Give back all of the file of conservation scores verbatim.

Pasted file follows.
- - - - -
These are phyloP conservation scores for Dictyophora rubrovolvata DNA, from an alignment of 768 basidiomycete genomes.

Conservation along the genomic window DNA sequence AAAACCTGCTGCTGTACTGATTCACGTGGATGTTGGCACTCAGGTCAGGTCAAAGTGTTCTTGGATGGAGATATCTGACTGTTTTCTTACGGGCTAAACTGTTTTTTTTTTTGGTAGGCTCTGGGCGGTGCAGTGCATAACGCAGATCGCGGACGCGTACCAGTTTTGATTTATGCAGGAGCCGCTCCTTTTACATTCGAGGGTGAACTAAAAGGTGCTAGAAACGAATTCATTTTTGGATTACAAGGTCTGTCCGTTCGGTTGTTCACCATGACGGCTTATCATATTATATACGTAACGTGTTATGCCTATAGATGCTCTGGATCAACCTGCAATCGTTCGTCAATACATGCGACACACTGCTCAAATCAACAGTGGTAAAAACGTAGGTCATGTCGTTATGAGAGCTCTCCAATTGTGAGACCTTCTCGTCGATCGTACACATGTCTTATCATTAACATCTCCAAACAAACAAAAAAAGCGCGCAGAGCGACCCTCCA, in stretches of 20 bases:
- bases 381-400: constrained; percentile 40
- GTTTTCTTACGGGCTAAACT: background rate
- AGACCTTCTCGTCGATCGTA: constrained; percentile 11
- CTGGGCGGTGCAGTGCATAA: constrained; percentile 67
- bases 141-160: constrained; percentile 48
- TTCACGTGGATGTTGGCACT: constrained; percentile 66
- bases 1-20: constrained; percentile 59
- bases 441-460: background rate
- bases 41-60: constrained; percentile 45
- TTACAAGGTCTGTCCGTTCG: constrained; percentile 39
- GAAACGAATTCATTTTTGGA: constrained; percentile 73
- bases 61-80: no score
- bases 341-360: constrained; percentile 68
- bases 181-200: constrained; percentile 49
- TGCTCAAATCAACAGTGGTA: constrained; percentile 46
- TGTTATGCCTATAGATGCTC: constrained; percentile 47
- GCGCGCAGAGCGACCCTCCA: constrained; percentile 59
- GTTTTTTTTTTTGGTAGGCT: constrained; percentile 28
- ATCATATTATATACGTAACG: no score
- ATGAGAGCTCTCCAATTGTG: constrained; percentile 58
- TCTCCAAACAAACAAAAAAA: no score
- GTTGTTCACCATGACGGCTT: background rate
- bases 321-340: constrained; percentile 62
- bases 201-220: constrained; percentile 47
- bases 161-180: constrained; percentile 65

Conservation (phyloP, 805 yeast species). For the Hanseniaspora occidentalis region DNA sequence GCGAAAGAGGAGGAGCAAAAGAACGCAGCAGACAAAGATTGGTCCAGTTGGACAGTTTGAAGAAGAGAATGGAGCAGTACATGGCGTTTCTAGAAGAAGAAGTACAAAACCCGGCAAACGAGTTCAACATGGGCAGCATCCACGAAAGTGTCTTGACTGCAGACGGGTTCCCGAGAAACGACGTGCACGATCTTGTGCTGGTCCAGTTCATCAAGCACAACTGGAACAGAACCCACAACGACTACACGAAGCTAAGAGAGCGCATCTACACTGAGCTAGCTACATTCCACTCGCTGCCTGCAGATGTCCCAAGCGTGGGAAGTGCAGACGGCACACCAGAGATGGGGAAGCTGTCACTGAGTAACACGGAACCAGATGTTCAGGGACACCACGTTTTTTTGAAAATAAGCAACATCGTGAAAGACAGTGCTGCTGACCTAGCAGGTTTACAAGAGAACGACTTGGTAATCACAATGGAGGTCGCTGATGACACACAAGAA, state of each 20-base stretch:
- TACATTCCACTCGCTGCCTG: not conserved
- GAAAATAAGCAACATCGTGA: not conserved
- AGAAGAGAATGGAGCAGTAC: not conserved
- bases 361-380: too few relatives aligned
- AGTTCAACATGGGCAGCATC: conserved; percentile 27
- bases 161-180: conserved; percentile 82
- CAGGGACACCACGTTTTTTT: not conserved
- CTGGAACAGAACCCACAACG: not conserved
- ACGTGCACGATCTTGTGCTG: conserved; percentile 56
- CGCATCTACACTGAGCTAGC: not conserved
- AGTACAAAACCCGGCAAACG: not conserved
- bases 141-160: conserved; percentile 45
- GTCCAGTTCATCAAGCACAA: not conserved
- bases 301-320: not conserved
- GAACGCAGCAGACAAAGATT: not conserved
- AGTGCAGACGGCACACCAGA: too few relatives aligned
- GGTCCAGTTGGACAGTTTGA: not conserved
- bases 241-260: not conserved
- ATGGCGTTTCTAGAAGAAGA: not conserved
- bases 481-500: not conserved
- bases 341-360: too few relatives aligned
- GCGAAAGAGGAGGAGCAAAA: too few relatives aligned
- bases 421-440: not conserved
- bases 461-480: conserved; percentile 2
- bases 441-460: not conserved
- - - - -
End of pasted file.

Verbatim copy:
These are phyloP conservation scores for Dictyophora rubrovolvata DNA, from an alignment of 768 basidiomycete genomes.

Conservation along the genomic window DNA sequence AAAACCTGCTGCTGTACTGATTCACGTGGATGTTGGCACTCAGGTCAGGTCAAAGTGTTCTTGGATGGAGATATCTGACTGTTTTCTTACGGGCTAAACTGTTTTTTTTTTTGGTAGGCTCTGGGCGGTGCAGTGCATAACGCAGATCGCGGACGCGTACCAGTTTTGATTTATGCAGGAGCCGCTCCTTTTACATTCGAGGGTGAACTAAAAGGTGCTAGAAACGAATTCATTTTTGGATTACAAGGTCTGTCCGTTCGGTTGTTCACCATGACGGCTTATCATATTATATACGTAACGTGTTATGCCTATAGATGCTCTGGATCAACCTGCAATCGTTCGTCAATACATGCGACACACTGCTCAAATCAACAGTGGTAAAAACGTAGGTCATGTCGTTATGAGAGCTCTCCAATTGTGAGACCTTCTCGTCGATCGTACACATGTCTTATCATTAACATCTCCAAACAAACAAAAAAAGCGCGCAGAGCGACCCTCCA, in stretches of 20 bases:
- bases 381-400: constrained; percentile 40
- GTTTTCTTACGGGCTAAACT: background rate
- AGACCTTCTCGTCGATCGTA: constrained; percentile 11
- CTGGGCGGTGCAGTGCATAA: constrained; percentile 67
- bases 141-160: constrained; percentile 48
- TTCACGTGGATGTTGGCACT: constrained; percentile 66
- bases 1-20: constrained; percentile 59
- bases 441-460: background rate
- bases 41-60: constrained; percentile 45
- TTACAAGGTCTGTCCGTTCG: constrained; percentile 39
- GAAACGAATTCATTTTTGGA: constrained; percentile 73
- bases 61-80: no score
- bases 341-360: constrained; percentile 68
- bases 181-200: constrained; percentile 49
- TGCTCAAATCAACAGTGGTA: constrained; percentile 46
- TGTTATGCCTATAGATGCTC: constrained; percentile 47
- GCGCGCAGAGCGACCCTCCA: constrained; percentile 59
- GTTTTTTTTTTTGGTAGGCT: constrained; percentile 28
- ATCATATTATATACGTAACG: no score
- ATGAGAGCTCTCCAATTGTG: constrained; percentile 58
- TCTCCAAACAAACAAAAAAA: no score
- GTTGTTCACCATGACGGCTT: background rate
- bases 321-340: constrained; percentile 62
- bases 201-220: constrained; percentile 47
- bases 161-180: constrained; percentile 65

Conservation (phyloP, 805 yeast species). For the Hanseniaspora occidentalis region DNA sequence GCGAAAGAGGAGGAGCAAAAGAACGCAGCAGACAAAGATTGGTCCAGTTGGACAGTTTGAAGAAGAGAATGGAGCAGTACATGGCGTTTCTAGAAGAAGAAGTACAAAACCCGGCAAACGAGTTCAACATGGGCAGCATCCACGAAAGTGTCTTGACTGCAGACGGGTTCCCGAGAAACGACGTGCACGATCTTGTGCTGGTCCAGTTCATCAAGCACAACTGGAACAGAACCCACAACGACTACACGAAGCTAAGAGAGCGCATCTACACTGAGCTAGCTACATTCCACTCGCTGCCTGCAGATGTCCCAAGCGTGGGAAGTGCAGACGGCACACCAGAGATGGGGAAGCTGTCACTGAGTAACACGGAACCAGATGTTCAGGGACACCACGTTTTTTTGAAAATAAGCAACATCGTGAAAGACAGTGCTGCTGACCTAGCAGGTTTACAAGAGAACGACTTGGTAATCACAATGGAGGTCGCTGATGACACACAAGAA, state of each 20-base stretch:
- TACATTCCACTCGCTGCCTG: not conserved
- GAAAATAAGCAACATCGTGA: not conserved
- AGAAGAGAATGGAGCAGTAC: not conserved
- bases 361-380: too few relatives aligned
- AGTTCAACATGGGCAGCATC: conserved; percentile 27
- bases 161-180: conserved; percentile 82
- CAGGGACACCACGTTTTTTT: not conserved
- CTGGAACAGAACCCACAACG: not conserved
- ACGTGCACGATCTTGTGCTG: conserved; percentile 56
- CGCATCTACACTGAGCTAGC: not conserved
- AGTACAAAACCCGGCAAACG: not conserved
- bases 141-160: conserved; percentile 45
- GTCCAGTTCATCAAGCACAA: not conserved
- bases 301-320: not conserved
- GAACGCAGCAGACAAAGATT: not conserved
- AGTGCAGACGGCACACCAGA: too few relatives aligned
- GGTCCAGTTGGACAGTTTGA: not conserved
- bases 241-260: not conserved
- ATGGCGTTTCTAGAAGAAGA: not conserved
- bases 481-500: not conserved
- bases 341-360: too few relatives aligned
- GCGAAAGAGGAGGAGCAAAA: too few relatives aligned
- bases 421-440: not conserved
- bases 461-480: conserved; percentile 2
- bases 441-460: not conserved